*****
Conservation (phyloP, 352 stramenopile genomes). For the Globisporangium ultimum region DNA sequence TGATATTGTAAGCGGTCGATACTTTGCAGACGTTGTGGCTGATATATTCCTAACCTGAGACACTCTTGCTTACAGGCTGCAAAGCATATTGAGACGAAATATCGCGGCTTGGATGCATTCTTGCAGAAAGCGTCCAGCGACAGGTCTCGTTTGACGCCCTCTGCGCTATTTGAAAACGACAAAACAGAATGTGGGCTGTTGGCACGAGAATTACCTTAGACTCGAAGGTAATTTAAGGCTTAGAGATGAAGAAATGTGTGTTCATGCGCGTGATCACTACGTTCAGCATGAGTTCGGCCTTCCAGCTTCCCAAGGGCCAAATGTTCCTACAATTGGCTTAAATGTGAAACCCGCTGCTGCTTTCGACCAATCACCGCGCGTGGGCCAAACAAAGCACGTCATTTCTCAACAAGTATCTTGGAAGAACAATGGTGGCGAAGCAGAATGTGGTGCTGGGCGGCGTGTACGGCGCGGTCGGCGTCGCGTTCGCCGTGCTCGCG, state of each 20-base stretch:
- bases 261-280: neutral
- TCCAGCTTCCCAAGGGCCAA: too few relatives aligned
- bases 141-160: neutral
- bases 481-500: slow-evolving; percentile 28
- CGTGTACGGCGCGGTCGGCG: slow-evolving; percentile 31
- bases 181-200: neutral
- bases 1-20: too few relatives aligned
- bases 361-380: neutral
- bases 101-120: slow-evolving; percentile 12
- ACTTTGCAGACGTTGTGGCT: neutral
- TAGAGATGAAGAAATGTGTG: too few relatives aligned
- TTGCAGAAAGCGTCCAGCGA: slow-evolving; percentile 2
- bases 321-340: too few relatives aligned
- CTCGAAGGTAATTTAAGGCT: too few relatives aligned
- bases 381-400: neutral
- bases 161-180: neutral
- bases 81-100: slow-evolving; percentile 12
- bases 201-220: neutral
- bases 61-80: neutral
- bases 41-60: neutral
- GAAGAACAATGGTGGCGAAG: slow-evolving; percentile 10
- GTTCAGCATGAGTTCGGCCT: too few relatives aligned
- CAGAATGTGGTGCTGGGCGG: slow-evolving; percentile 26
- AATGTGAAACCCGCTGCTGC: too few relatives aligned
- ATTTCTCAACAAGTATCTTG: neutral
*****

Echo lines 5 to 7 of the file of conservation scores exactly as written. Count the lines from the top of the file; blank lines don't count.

- bases 481-500: slow-evolving; percentile 28
- CGTGTACGGCGCGGTCGGCG: slow-evolving; percentile 31
- bases 181-200: neutral